The Chicago Cubs and their apparent strategy of scraping the bottom of the barrel and praying for something good is unbefitting to a big market club.
So far this week, Theo Epstein has inked former Milwaukee infielder Hernan Perez to a deal with an invitation to Spring Training and brought back oft-injured former top prospect Danny Hultzen back to the Cubs on a minor league deal.
I know there’s two months left in the offseason, but what are we doing here?
More from Cubbies Crib
- Cubs starting pitching has been thriving on the North Side
- Make no mistake: the Cubs are very much about power hitters
- Cubs are giving pitcher Javier Assad a deserved shot
- Cubs: It’s time to start thinking about potential September call-ups
- Cubs: P.J. Higgins deserves to be in the lineup on a daily basis
Chicago is one of the premier organizations in Major League Baseball – at least in terms of the resources at its disposal. But instead of playing in the deep end with the likes of the New York Yankees – one of two other teams to pay a luxury tax this year – we’re in the wading pool with our water wings on.
Even players Epstein has long had an interest in like Eric Sogard – yes, that Eric Sogard, are out of the team’s price range. He’ll never say it and neither will Tom Ricketts. But it’s hard to believe there’s not a mandate to shed payroll and even potentially mirror the 2018 World Series champion Boston Red Sox and get under the luxury tax threshold by Opening Day.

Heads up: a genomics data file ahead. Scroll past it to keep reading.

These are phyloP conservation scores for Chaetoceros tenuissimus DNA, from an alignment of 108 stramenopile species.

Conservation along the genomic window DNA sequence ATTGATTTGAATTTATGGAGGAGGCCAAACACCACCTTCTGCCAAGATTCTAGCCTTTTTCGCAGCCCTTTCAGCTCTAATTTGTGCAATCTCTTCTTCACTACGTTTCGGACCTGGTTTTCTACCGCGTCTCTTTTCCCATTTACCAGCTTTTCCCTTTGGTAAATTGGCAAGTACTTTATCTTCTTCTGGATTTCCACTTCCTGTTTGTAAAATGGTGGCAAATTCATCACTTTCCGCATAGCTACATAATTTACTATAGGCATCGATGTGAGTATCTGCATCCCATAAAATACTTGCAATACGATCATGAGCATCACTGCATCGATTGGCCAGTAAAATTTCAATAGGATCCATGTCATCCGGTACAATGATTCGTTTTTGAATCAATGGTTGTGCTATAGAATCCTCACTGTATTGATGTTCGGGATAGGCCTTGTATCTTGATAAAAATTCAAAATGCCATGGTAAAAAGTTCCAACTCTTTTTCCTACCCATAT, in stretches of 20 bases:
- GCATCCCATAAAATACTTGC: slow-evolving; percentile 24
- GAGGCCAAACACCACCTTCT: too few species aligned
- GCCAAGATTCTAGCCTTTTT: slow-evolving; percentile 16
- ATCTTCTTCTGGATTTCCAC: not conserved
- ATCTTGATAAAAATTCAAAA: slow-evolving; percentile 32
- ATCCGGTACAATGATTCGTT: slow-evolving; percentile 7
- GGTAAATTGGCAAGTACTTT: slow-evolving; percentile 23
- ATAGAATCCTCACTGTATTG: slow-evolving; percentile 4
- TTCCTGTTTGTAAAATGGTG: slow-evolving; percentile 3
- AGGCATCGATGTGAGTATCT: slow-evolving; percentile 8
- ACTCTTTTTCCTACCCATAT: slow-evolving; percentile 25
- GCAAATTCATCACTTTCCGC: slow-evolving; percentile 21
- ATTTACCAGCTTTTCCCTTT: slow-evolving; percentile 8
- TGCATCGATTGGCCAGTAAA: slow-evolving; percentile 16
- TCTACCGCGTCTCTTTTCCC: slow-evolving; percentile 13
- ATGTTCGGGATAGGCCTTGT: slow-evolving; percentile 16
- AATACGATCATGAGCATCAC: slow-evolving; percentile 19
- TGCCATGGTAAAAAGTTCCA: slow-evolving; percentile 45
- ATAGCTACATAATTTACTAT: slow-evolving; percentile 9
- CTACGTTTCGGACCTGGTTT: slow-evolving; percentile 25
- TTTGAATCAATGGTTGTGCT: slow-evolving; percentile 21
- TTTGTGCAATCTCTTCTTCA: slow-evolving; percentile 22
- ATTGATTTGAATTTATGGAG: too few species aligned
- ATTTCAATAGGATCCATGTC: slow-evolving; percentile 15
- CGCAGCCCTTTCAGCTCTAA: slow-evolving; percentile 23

"“We have the makings of a very, very good team that’s currently under control on our roster and we have the chance to win a division. We do that, and you have a chance to have a great October. That’s not to be taken lightly,” Epstein told reporters last week in San Diego. “At the same time, we can’t just pretend that we can keep putting off making some important decisions for the future if there is an opportunity to strike and help ensure a better future, we have to do that.”"
I understand that, I do. Toeing the line between going all-in on the next two years and keeping an eye on the years to come is a delicate balance. But I’m not asking for Ricketts to shell out Gerrit Cole or Anthony Rendon money. I’m looking for the Cubs to make logical moves that allow them to address the countless glaring holes on the roster.
Right now, for example, in center field Chicago’s brilliant plan is to bet on fixing Albert Almora‘s swing, despite the fact he’s been the worst offensive player in baseball for the last year-and-a-half. Nothing against Almora, but we heard all this talk about production over promise – and it’s yet to be put into action aside from the non-tender decision with Addison Russell.
The Cubs have a prime opportunity in their hands and, so far, they’re doing absolutely nothing with it. With each passing year since the team won it all in 2016, they’ve taken steps in the wrong direction, bottoming out in 2019 with a dismal 84-win campaign that included yet another late-season fade.
Guys like Perez, Hultzen or Jharel Cotton may very well be pieces on next year’s Cubs team. But they’re certainly not answers – not even close.